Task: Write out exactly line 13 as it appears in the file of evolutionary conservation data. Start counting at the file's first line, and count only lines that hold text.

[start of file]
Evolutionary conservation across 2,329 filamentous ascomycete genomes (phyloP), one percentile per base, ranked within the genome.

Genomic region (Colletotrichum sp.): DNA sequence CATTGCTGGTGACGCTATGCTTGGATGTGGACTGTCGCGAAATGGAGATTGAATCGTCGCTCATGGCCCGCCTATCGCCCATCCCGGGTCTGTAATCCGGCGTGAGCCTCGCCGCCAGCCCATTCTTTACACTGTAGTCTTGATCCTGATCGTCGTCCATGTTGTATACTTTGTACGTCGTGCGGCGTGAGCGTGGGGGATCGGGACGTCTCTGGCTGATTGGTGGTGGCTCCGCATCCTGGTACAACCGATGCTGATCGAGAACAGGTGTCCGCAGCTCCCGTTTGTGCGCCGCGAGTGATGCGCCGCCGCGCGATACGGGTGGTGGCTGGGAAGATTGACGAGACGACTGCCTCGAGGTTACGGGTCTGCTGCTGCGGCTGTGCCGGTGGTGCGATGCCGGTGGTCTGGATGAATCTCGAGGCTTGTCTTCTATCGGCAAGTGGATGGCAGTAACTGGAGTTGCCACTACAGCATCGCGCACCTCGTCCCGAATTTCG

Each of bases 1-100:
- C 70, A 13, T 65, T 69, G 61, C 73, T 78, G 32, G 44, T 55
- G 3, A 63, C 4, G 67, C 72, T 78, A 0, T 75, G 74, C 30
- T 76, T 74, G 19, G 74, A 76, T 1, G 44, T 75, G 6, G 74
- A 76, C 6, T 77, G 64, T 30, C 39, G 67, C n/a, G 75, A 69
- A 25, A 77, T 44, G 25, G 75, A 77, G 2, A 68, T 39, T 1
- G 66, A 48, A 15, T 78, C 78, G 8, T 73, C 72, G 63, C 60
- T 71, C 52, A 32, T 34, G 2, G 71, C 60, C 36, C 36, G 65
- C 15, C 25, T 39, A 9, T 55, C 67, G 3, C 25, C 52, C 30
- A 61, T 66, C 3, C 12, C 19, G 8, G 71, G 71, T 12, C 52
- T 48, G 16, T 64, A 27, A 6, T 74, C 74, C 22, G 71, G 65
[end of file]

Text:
- T 48, G 16, T 64, A 27, A 6, T 74, C 74, C 22, G 71, G 65